Fought in the Ulloi/Prater Ut area as a “Pesti Srac” (Boys from Pest) during the 1956 Hungarian Revolution, Despite high qualifying marks, he was refused entry to university as an “enemy of the state” for nothing more than his family name. He would hone is chemistry skills at Chinoin, but fled Hungary on November 22, 1956. Received scholarship through the International Rescue Committee to Colorado College. Went to Case-Western Reserve in Cleveland to become the only Hungarian-American to receive his Ph.D. from Hungarian Nobel Prize winner George Olah. A holder of patents for biomedical devices and an expert in the field of cyanoacrylates. Dr. Szilagyi was a professor at the University of Miami.


Dr. Imre “Jimmy” László Tóth, 2006 recipient of The Colonel Commandant Michael Kovats Medal of Freedom from the American Hungarian FederationDr. Imre “Jimmy” László Tóth
(Awarded at the Cosmos Club, Washington, D.C., Gala Dinner commemorating the 50th Anniversary of the 1956 Hungarian Revolution)

Dr. Emery Imre Toth is the last surviving Secretary of the Revolutionary Committee for the Ministry of Foreign Affairs for the Imre Nagy Government.” Dr. Emery Imre Toth is a Motion Picture/Video Producer-Director with national and international reputation. Produced over 250 documentary and feature film projects. Received 38 National and International Awards for Excellence. Lifetime and Honorary Member of the CINE International Film Festival's Board of Directors. He was elected Co-President of the American Hungarian Federation in 2006. Read more about him on [featured members]


Dr. János Horváth, MP, 2006 recipient of The Colonel Commandant Michael Kovats Medal of Freedom from the American Hungarian FederationDr. János Horváth
(Awarded in Washington, DC at the Hungarian Reformed Federation of America during his US tour promoting voting rights)

A distinguished emeritus professor of economics, has been a Member of the Hungarian Parliament since 1998, in the ranks of the FIDESZ-Hungarian Civic Party.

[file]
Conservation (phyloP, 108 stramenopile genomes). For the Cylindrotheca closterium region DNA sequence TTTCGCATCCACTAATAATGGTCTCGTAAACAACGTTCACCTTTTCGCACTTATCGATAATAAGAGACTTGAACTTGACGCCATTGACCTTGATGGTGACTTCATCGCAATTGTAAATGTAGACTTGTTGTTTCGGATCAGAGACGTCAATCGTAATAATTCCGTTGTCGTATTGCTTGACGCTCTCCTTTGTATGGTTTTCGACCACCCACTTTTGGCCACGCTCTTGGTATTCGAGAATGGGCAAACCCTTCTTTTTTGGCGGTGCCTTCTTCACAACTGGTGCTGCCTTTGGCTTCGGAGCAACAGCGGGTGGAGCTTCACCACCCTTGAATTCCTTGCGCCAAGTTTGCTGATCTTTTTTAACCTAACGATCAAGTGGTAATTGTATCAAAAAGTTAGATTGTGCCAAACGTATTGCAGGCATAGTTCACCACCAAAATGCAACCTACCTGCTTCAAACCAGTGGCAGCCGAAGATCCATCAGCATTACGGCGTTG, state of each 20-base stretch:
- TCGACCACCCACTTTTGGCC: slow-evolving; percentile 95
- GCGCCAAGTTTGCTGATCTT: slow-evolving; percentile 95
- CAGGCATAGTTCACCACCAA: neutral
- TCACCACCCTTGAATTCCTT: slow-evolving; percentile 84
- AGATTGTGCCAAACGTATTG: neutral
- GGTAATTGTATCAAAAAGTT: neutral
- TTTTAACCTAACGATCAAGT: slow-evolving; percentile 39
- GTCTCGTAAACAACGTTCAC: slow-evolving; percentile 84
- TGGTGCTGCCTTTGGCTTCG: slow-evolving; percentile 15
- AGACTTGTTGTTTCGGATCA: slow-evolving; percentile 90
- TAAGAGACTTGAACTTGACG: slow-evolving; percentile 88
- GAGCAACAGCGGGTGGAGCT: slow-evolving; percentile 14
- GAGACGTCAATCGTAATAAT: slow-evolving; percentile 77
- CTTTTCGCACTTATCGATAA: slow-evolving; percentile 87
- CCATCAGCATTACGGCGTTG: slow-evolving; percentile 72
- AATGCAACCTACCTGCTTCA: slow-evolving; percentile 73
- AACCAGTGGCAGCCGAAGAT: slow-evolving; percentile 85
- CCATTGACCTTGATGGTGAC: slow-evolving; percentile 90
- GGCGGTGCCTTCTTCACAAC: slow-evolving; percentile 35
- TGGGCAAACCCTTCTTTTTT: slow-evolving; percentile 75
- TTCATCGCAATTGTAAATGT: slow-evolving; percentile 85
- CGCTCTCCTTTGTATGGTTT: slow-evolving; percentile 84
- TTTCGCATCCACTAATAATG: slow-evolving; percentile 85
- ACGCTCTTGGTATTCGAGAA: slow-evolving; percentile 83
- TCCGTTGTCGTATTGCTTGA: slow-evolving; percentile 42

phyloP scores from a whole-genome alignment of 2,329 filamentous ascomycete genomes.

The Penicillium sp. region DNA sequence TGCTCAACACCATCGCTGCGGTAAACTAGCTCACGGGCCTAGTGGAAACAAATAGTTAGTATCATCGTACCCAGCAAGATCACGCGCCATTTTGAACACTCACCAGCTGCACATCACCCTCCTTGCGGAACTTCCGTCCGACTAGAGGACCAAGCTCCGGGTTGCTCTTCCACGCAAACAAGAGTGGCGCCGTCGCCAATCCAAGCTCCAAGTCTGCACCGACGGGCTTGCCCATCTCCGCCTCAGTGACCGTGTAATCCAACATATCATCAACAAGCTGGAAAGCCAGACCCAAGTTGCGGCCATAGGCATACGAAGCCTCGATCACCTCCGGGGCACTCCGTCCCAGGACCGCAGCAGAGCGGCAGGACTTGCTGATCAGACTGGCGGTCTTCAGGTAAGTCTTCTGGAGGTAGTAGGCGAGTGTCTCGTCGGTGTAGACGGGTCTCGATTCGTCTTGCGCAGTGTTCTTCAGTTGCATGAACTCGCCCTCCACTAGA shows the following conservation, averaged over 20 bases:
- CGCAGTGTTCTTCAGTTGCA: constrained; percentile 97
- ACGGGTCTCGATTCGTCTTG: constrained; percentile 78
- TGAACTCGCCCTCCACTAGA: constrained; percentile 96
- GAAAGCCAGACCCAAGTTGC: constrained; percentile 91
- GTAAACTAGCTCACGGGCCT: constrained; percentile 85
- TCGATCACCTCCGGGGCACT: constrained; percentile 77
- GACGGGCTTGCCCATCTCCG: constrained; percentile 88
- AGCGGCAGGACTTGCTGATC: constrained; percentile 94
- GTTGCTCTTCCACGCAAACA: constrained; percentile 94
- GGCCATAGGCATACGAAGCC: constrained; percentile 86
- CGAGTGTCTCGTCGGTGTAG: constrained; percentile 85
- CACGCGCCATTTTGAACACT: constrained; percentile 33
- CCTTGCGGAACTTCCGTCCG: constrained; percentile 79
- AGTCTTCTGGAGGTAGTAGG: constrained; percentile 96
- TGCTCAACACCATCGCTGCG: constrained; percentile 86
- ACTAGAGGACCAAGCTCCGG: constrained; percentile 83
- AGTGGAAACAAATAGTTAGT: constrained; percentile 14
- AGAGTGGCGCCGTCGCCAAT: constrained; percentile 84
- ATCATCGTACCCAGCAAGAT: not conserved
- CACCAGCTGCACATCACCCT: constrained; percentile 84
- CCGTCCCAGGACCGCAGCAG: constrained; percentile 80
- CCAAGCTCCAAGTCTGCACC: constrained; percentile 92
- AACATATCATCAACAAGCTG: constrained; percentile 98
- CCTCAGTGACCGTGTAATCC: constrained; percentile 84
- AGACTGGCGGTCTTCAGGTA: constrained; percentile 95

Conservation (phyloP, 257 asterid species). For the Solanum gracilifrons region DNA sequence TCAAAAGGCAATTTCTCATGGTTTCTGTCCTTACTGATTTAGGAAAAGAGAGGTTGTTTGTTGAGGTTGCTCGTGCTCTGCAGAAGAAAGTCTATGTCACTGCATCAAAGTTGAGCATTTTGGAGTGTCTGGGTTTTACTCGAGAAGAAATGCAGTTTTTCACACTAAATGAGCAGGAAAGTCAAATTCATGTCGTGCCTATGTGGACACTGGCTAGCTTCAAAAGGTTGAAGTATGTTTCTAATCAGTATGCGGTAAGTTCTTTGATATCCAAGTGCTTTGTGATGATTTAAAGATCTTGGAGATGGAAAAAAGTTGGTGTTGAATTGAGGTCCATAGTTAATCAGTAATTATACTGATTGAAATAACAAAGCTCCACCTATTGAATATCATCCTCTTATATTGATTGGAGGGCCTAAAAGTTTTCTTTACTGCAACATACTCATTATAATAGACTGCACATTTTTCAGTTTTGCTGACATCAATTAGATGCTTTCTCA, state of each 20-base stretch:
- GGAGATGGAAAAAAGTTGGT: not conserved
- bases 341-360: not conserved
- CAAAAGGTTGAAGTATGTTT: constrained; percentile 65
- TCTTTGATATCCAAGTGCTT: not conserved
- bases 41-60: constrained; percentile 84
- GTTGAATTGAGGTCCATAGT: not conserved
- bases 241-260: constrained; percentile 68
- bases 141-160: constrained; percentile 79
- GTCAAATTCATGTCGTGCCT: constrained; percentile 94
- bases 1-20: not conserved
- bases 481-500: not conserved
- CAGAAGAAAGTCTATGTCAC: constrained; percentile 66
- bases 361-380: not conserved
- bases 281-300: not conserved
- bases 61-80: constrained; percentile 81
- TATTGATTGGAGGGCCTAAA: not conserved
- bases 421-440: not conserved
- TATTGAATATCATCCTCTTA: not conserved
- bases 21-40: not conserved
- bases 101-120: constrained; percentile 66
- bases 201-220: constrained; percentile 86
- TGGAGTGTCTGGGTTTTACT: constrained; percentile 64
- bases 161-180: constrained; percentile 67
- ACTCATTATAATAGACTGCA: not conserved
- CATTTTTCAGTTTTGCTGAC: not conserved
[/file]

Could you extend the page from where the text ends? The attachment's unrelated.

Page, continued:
He first entered public life as a university student via the Hungarian Independence Movement against Hitler and the Nazis. In December 1944 he was arrested and cruelly interrogated by the Hungarian branch of the Nazis, the Arrow Cross, and was saved from execution by the advance of the Soviet army into Budapest. A few years later he was again imprisoned, this time by the Soviet imposed Communist dictatorship. Meanwhile he had been elected Member of the Hungarian Parliament in 1945, where he served until his arrest and imprisonment in 1947. He became a political leader in the 1956 Revolution against the Soviet occupation and communist dictatorship. After the Soviet military intervention he gained refuge with UN in New York and settled in his new home, the US. He earned a Ph.D. in economics from Columbia University and became one of the leading experts of grants economics, an area of study of unilateral transfers in the economy with particular relevance for intergovernmental economics, intra-family resource allocation, and nonprofit service provision. He was active in public life during his 41 years in the USA, e.g. he was the Chairman of Economic Advisers of Indiana Governor Edgar Whitcomb in 1970s when he also served as the head of the Department of Economics at Butler University. In 1998 he repatriated to Hungary and was elected to the Parliament a second time, and in 2002 he was reelected. As a lawmaker his focus is political economy and world affairs. [read more] about him and the award event.